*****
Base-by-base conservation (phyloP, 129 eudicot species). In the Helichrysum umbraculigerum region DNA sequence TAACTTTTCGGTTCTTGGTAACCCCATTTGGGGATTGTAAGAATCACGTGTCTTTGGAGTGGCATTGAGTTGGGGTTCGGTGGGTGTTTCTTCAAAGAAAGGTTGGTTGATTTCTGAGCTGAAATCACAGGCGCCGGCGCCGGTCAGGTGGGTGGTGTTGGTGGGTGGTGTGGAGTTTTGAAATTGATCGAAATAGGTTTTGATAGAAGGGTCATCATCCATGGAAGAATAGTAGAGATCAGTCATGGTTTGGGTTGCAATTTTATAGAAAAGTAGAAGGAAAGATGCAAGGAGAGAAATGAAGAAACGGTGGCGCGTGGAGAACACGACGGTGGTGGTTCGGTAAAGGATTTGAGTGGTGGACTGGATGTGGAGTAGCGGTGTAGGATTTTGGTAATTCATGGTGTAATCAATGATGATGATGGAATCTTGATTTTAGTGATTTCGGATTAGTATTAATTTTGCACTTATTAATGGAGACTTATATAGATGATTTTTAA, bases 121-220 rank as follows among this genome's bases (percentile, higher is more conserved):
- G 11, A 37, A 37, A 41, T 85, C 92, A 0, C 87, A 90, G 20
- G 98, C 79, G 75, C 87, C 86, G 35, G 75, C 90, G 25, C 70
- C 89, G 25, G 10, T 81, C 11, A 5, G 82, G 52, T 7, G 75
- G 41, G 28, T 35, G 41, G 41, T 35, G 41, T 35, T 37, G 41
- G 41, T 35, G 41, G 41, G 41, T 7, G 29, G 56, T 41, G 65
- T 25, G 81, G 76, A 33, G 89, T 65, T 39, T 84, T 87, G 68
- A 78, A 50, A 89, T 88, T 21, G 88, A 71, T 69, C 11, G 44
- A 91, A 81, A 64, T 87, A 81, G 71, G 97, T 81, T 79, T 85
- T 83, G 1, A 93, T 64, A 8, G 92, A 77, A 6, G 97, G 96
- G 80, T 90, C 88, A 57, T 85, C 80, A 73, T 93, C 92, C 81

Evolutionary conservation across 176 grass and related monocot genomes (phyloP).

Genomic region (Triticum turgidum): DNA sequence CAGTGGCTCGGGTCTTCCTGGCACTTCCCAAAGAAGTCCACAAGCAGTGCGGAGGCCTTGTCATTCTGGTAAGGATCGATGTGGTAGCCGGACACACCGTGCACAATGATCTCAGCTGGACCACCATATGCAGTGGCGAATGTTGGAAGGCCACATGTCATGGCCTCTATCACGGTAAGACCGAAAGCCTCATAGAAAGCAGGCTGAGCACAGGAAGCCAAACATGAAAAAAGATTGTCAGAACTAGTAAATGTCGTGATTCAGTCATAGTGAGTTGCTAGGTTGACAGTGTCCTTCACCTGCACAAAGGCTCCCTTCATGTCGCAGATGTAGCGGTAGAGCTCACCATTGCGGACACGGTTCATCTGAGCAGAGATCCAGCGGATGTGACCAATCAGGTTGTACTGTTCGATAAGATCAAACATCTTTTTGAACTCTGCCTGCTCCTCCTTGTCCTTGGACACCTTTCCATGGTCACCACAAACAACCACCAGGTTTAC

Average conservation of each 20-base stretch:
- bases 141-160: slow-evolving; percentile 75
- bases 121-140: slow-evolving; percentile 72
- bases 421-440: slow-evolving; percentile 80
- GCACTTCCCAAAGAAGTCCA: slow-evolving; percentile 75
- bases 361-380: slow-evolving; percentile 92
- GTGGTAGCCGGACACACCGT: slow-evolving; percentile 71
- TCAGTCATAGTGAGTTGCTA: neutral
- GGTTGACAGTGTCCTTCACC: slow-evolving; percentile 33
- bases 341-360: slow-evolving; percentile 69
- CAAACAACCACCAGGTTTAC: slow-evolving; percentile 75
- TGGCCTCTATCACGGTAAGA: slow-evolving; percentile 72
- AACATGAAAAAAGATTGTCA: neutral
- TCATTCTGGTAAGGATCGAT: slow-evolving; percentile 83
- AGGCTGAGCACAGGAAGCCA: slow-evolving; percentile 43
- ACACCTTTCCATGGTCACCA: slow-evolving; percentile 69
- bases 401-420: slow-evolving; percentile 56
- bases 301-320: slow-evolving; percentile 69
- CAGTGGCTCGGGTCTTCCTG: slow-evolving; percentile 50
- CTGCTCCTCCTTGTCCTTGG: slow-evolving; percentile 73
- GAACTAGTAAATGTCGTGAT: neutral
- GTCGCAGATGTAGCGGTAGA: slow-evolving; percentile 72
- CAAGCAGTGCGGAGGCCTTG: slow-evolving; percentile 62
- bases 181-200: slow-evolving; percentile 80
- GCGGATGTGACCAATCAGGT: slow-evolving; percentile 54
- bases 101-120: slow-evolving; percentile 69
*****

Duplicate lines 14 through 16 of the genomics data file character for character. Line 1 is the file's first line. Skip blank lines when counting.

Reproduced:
Average conservation of each 20-base stretch:
- bases 141-160: slow-evolving; percentile 75
- bases 121-140: slow-evolving; percentile 72